The SIT-ALAT system is the most significant element of the Gazelle’s current upgrade programme, which will allow it to remain relevant despite the age of the platform. A total of fifty-eight SA.342M1 and twenty-three SA.342MAs, which are used for crew training and as an airborne sniper platform equipped with the M134 Gatling MiniGun, are being fitted with the SIT-ALAT system. The ALAT is also modernising its Gazelle helicopter fleet to meet the ICAO standards that regulate aviation across the world. As a consequence of the legal aspects of coalition-led operations, they will also receive the Système d’Enregistrement en Vol d’Images Référencées (SEVIR) system, which provides real-time recording of all gun and missile firing actions.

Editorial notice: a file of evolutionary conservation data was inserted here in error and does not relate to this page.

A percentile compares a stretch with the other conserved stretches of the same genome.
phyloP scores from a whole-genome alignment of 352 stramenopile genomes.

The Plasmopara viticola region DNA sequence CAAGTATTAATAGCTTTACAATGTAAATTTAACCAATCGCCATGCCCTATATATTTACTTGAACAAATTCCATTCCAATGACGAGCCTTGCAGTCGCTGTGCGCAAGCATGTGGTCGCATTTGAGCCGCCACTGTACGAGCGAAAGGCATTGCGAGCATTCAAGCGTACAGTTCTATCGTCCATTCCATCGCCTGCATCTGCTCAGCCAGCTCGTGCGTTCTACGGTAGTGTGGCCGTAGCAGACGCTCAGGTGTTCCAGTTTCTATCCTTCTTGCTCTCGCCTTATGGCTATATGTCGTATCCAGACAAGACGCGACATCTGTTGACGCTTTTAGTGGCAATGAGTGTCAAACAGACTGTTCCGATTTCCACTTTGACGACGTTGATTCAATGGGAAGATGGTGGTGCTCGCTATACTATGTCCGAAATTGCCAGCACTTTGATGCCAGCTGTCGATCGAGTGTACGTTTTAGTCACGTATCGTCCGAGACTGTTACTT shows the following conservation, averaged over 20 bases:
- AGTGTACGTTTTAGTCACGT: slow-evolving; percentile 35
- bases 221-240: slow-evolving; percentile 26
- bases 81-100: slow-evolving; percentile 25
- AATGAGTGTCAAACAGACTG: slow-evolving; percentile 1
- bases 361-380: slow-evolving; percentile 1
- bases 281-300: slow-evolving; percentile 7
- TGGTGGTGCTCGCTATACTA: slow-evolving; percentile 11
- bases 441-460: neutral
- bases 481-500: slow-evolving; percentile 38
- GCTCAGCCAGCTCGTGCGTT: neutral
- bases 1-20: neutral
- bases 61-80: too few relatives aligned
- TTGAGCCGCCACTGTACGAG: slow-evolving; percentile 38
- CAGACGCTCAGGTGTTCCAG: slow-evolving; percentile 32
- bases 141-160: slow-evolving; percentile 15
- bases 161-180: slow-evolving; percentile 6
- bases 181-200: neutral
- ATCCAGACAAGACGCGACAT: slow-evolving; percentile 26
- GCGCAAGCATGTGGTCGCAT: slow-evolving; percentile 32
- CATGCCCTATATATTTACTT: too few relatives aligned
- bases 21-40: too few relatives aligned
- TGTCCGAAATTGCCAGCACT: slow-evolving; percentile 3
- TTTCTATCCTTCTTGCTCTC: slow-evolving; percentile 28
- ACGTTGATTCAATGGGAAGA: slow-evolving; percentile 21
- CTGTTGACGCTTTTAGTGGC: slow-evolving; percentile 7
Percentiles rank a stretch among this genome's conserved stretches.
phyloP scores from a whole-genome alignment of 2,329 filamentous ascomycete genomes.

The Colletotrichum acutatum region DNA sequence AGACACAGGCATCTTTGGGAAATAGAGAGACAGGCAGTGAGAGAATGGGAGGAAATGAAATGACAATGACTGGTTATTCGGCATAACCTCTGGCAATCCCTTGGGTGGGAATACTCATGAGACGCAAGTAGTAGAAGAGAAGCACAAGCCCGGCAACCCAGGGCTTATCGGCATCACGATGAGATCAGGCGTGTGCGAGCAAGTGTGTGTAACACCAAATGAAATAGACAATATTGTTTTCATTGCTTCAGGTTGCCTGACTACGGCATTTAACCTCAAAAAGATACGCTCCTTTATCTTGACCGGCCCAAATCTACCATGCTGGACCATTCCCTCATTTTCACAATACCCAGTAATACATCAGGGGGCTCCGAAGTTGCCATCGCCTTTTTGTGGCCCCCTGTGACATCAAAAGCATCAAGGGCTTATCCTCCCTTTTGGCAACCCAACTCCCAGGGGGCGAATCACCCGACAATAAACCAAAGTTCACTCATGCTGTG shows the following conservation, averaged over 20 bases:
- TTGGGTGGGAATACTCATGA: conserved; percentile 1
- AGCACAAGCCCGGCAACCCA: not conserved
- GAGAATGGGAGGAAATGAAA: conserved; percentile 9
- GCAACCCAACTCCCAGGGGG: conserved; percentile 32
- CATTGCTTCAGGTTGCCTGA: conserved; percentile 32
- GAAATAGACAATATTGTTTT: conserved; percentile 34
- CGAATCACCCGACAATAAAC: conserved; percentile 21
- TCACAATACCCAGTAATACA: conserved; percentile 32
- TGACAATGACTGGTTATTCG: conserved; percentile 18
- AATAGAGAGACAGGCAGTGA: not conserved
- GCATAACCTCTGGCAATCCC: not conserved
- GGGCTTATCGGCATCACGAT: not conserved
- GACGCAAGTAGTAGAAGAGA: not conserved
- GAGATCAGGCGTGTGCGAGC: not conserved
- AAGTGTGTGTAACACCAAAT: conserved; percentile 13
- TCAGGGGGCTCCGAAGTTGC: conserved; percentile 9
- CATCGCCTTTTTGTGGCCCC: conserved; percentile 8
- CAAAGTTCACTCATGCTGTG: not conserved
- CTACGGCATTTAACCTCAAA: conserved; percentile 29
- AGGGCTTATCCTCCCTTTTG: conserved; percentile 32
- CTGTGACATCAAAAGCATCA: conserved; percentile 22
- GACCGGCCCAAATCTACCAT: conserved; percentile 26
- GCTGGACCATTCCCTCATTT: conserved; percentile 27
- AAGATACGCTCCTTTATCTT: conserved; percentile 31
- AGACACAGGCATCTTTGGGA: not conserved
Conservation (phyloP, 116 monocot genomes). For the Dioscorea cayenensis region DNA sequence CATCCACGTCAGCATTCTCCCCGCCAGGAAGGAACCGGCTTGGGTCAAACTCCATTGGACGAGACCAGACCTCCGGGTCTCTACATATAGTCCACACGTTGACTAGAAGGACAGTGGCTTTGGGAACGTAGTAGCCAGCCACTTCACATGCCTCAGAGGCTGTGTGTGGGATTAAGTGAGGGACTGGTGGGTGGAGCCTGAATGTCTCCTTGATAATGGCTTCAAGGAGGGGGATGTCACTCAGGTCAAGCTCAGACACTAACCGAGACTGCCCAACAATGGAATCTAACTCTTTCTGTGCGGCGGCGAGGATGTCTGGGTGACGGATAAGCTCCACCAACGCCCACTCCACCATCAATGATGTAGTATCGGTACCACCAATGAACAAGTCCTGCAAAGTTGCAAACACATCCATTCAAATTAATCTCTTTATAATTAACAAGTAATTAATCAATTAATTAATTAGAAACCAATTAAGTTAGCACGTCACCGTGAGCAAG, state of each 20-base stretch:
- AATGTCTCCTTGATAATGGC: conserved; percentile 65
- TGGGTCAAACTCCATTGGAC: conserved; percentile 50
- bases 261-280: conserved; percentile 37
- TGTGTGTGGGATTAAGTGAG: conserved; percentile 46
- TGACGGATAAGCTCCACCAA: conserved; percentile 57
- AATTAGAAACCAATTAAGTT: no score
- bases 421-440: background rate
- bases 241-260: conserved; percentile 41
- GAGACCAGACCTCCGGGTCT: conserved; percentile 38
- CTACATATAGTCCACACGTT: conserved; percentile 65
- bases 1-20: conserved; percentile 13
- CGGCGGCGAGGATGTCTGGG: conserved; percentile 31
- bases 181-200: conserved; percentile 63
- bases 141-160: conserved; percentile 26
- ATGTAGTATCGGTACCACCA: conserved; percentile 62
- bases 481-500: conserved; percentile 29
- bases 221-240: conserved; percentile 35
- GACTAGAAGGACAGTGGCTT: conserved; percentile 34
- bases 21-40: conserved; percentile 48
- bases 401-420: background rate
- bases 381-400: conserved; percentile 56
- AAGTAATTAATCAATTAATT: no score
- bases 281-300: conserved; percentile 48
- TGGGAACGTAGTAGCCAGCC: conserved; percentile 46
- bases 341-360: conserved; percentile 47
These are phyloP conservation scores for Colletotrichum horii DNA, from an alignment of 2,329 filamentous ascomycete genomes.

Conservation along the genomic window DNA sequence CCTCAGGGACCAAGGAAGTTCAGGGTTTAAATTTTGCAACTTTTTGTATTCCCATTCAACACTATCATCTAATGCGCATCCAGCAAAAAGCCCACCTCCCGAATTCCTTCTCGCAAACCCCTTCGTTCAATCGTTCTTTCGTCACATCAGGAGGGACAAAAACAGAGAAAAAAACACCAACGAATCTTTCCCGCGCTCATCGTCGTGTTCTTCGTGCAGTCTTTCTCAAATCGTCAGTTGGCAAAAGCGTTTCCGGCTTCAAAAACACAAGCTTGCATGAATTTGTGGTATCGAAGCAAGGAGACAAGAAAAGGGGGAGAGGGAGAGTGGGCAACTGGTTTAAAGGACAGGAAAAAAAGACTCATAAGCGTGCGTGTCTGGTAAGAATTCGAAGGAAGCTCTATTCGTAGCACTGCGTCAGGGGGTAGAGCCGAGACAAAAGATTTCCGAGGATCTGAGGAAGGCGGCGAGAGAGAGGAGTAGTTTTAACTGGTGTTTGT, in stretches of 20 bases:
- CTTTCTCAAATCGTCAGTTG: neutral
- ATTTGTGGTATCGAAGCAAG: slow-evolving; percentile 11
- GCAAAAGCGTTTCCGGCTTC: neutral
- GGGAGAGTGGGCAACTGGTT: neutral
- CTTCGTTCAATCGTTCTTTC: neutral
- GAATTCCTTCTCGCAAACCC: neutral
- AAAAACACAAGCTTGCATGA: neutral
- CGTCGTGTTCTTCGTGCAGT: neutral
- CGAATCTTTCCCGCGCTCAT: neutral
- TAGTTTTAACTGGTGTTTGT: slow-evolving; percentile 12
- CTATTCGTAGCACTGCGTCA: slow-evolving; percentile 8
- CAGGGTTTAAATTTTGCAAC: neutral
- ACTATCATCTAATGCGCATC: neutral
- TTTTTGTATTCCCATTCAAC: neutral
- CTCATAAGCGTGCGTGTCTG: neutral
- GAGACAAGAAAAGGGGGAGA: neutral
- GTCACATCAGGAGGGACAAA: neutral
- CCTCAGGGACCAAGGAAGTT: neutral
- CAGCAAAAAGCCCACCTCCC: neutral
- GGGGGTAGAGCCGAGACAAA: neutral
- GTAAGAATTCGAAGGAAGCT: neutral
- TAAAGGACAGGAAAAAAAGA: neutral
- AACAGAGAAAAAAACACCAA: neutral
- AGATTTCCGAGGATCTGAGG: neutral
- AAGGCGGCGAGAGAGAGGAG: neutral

More than 100 SA.342L/M Gazelles remained in ALAT service in 2018, plus another twenty SA.341Fs in secondary roles. They are intended to remain in service for at least another decade before being fully replaced in the scouting and anti-tank missions by the EC665 Tiger HAD and the future light helicopter, the H160M.
Airbus Helicopters is working with the French Ministry of Defence to develop the H160M, which was selected to fulfil a French Armed Forces tri-service requirement for almost 170 rotorcraft. In April 2017, the H160M was selected by France as the basis for its hélicoptère interarmées léger (HIL) programme, which seeks to replace multiple fleets of aged types, including the SA.342 Gazelle, which will be a hard act to follow. A firm contract to officially launch the H160M is expected in 2022, supporting first deliveries after 2025.